Are there any people who have displayed an unpleasant level of interest in you do?
I have had people who've said, "Oh, tell me more, tell me more," but then for some reason when you cross that line you're no longer "dating material." You're "friend zone." So it's fascinating but not a turn-on.
What is the most unexpected reaction you've gotten?
As a positive, there's been a few times that I'll say what I do, what I'm interested in, and some people can actually relate. You brace yourself waiting for the reaction and they respond with something like, "Oh, I like to photograph old cemeteries," or like my husband: "My sister did her thesis on grave statuaries in Italy." And it always catches you off-guard. Wow, maybe I'm not such a freak.
Sounds like you lucked out with your husband then.
Yeah, I lucked out. I really did. As I got older I watched my friends one by one get married, and it was like, Oh, it's because they do normal lines of work.
When you're attracted to this field, chances are you see the world just a little differently. It does make it just a little bit more difficult to see eye-to-eye with a lot of people.
David Campbell, 27, single
Funeral director and embalmer
VICE: Are there any negative comments you get when you tell prospective partners what you do?
David Campbell: [Sometimes] I'll get a message from someone on a dating site that's like, "Do you ever see a body that's really hot?" or something. And I just won't touch it. I'll just let it be.
Have you ever had any odd requests from a love interest?
I was in a [polyamorous] relationship, and one of my girlfriend's good friends asked with this kind of twinkle in her eye if I would ever have sex in the back of the mortuary van or in the back of the hearse. I was like, "No, I would never do that." God, that's gross. Sorry.
What are the main changes to your dating life after you were licensed as a funeral director?
It's important to have a friend vouch for me now that I'm a fully licensed funeral director. [So] people realize that I'm not just some weird loser who likes to stay home and jack off to horror movies or something. I went out on a date with this girl while I was still in school for this. So she called her brother and told him and he said, "Oh my God, he could kill you." When I was in school, mortuary work didn't always come up right away in conversation, because it wasn't my job. "What do you do?" wasn't answered with "I'm a mortician." Now, it is.
So your friends need to have your back now.
Yes. I find that this sometimes creates a wariness in people, but when they meet my friends, they tend to relax. When I was with my ex, we were in a polyamorous relationship so occasionally we would have flings with other people and it was much easier. Because my girlfriend was basically vouching for me. Like, "This is my boyfriend, he's a good guy. Go out on a date with him, have a good time. Have a fling, have a tryst, whatever." I asked my boss about this and he said straight up: "Look, you meet women, you tell them that. They're either scared, or turned on—that's it."
Daniella Marcantoni, 30, single
Former funeral director and embalmer
VICE: How would you describe the challenge of finding a partner when you're in the funeral industry?
Daniella Marcantoni: It's just about trying to strike a healthy balance between finding someone who genuinely shares an interest and not necessarily the same job as you. There's certain people you can talk to about things and they get it, and some people who just don't. If I use too many medical terms or too many science terms and they don't know what they are, they just don't get it. It's hard.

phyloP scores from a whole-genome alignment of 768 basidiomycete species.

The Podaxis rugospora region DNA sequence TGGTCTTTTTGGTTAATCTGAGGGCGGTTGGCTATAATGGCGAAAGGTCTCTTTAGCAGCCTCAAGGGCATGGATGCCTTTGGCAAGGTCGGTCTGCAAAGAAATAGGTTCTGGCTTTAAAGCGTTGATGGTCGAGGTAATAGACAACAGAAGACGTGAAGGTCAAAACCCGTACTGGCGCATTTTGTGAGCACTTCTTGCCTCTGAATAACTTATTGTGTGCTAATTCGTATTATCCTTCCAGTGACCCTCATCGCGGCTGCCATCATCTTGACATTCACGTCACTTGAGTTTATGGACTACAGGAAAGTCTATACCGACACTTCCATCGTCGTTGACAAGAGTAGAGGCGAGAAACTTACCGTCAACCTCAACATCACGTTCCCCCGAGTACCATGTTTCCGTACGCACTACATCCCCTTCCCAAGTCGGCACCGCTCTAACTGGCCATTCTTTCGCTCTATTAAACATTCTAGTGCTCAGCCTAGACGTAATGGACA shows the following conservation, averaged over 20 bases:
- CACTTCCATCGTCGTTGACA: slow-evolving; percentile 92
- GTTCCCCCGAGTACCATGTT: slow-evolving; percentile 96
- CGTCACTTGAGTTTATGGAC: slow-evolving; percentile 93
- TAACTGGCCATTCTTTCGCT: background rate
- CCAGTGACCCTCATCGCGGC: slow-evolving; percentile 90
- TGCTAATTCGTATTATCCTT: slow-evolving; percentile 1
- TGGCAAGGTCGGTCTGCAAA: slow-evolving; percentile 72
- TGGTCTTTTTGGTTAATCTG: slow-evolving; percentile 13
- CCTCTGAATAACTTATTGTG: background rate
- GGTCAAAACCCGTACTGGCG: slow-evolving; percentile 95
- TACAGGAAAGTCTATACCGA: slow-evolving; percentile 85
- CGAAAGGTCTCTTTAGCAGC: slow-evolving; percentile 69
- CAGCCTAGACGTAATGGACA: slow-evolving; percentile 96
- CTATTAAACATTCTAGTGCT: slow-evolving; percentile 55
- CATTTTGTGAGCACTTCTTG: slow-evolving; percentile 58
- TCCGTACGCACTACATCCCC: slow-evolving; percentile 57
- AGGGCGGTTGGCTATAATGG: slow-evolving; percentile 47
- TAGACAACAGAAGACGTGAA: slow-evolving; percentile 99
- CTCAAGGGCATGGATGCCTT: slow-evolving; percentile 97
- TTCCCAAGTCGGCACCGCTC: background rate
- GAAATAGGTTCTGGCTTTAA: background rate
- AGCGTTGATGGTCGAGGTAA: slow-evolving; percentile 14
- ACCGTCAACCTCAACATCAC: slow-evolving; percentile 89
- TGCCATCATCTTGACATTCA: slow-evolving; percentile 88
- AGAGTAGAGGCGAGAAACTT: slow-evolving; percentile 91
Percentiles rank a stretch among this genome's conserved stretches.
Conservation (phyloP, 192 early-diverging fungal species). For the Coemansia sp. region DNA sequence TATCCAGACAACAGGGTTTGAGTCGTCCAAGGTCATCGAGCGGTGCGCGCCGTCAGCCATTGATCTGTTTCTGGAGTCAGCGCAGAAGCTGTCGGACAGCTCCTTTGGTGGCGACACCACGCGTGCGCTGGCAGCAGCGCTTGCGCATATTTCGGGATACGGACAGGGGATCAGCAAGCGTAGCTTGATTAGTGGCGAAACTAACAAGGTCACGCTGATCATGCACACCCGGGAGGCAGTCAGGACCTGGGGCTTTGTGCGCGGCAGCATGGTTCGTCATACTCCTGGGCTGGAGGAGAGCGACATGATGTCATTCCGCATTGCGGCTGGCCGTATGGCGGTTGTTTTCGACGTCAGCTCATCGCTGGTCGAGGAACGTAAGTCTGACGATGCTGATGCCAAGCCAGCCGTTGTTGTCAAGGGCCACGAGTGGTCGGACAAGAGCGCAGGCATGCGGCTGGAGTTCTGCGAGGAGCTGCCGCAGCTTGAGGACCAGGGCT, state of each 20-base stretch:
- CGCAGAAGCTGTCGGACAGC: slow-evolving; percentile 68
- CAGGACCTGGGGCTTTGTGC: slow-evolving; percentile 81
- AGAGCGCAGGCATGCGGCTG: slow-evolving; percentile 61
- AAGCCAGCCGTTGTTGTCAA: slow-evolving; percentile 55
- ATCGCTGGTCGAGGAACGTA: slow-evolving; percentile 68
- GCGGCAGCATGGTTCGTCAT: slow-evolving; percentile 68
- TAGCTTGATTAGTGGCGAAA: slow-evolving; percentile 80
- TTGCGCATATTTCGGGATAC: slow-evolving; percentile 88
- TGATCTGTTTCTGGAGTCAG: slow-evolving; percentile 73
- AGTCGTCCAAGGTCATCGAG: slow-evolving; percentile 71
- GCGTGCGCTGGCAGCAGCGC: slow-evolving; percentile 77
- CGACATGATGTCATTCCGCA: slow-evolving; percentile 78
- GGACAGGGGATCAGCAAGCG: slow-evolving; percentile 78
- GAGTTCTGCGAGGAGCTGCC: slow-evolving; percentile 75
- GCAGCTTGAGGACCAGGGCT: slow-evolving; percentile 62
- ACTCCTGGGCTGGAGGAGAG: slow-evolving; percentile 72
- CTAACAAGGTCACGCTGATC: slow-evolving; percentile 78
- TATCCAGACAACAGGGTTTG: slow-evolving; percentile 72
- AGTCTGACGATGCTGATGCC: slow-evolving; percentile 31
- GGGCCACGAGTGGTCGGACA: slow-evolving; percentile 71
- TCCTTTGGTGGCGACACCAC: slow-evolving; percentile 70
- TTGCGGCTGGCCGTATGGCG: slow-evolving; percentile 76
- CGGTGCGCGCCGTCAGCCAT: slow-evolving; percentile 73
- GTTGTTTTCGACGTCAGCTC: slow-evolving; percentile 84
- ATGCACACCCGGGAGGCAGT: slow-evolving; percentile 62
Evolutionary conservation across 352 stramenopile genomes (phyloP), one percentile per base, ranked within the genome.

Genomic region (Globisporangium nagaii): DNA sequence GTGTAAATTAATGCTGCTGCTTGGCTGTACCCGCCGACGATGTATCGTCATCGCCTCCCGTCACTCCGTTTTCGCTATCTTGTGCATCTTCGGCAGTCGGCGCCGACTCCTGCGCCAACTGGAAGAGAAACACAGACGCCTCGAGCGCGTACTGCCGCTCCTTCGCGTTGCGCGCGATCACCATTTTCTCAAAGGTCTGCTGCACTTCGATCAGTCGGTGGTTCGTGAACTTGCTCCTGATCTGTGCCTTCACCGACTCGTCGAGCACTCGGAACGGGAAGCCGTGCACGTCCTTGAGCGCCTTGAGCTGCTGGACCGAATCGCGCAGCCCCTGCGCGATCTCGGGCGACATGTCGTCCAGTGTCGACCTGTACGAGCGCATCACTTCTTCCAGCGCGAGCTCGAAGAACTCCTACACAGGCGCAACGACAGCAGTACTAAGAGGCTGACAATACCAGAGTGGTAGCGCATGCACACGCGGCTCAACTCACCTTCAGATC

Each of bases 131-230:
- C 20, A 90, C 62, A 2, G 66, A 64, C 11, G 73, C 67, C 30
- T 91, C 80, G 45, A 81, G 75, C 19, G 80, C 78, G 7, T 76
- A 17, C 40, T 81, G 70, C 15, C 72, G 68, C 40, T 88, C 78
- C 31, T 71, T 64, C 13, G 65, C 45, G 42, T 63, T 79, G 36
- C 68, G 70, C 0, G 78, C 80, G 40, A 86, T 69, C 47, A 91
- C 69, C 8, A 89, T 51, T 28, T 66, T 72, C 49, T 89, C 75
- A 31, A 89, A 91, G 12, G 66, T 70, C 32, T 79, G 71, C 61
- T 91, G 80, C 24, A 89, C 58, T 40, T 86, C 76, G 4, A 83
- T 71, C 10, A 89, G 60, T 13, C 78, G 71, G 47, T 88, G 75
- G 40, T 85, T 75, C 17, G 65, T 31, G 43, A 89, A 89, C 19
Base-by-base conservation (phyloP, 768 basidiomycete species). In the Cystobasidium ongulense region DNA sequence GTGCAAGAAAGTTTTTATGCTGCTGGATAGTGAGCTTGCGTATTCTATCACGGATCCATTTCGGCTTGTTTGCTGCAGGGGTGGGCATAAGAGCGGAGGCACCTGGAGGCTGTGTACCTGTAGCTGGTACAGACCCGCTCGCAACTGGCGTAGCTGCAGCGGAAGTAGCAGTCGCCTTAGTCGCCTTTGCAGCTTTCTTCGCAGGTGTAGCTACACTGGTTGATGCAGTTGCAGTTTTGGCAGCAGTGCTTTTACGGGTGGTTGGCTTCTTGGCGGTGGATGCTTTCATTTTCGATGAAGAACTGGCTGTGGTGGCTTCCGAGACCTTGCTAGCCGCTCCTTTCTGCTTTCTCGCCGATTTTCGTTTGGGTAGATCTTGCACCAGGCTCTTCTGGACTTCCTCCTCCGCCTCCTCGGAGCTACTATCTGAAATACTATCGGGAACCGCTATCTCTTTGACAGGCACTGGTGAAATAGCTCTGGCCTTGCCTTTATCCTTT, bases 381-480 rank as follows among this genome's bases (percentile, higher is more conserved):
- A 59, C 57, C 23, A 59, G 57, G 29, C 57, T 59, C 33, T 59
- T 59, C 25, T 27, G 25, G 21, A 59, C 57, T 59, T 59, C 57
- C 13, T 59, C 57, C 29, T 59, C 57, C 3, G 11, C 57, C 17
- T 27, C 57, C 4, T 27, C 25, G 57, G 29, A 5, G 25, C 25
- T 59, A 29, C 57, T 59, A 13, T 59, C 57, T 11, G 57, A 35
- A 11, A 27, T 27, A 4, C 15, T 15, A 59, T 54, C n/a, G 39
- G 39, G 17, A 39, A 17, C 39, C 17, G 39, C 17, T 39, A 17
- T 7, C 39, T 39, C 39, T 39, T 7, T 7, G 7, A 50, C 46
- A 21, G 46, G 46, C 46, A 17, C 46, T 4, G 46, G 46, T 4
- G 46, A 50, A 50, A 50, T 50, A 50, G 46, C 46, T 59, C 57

So you don't feel like it's something you can just tell someone in a matter of fact way.
Absolutely. If I'm with somebody else it's like, oh, I don't know how they'll react. It's definitely been a challenge. I don't think I've ever been in a relationship where I've really been able to just unload about work and talk about like what's going on, other than with colleagues.
What are some odd or inappropriate comments you've gotten?
There are the people who are like, "Oh, do you ever deal with boners? Do you ever get turned on when you're embalming people? What's the biggest penis you've ever seen?" And I'm just like, What the hell is wrong with you? "Oh, do you know people who are necrophiliacs?" Are you that ignorant? I mean first of all, for a woman it's harder—it's almost impossible for a woman to be a necrophiliac.
Is there something that occurred that made you feel you had to be more cautious?
I was in a situation where a lot of people knew what I did, and there was kind of a platform for me to make a joke about it and I was like, "You know I'm an embalmer, right?" And it just got really uncomfortable and I felt really stupid. The person I was with said, "Please never say that in front of my friends ever again. Don't tell people what you do." What am I supposed to do? This is my life. That was a really hurtful situation. I bust my ass for 12-hour days and you tell me that I'm not allowed to tell people because it made one of your friends uncomfortable? I think since then I've been really, really cautious. It's a bit easier now because it's not part of my day-to-day. But it's hard because it's something I felt really connected to and [was] very good at it.
Andrew Danielsen, 28, single
Funeral counselor and embalmer
VICE: How do you tell people the line of work you are in?
Andrew Danielsen: It's not gonna be the first thing that I say to them. I'm not going to introduce myself with my career. There have been times when I kind of passed the subject of what I do for a living. I say, "I don't want to talk about work." By the end of a first date I'll tell them what I do for a living.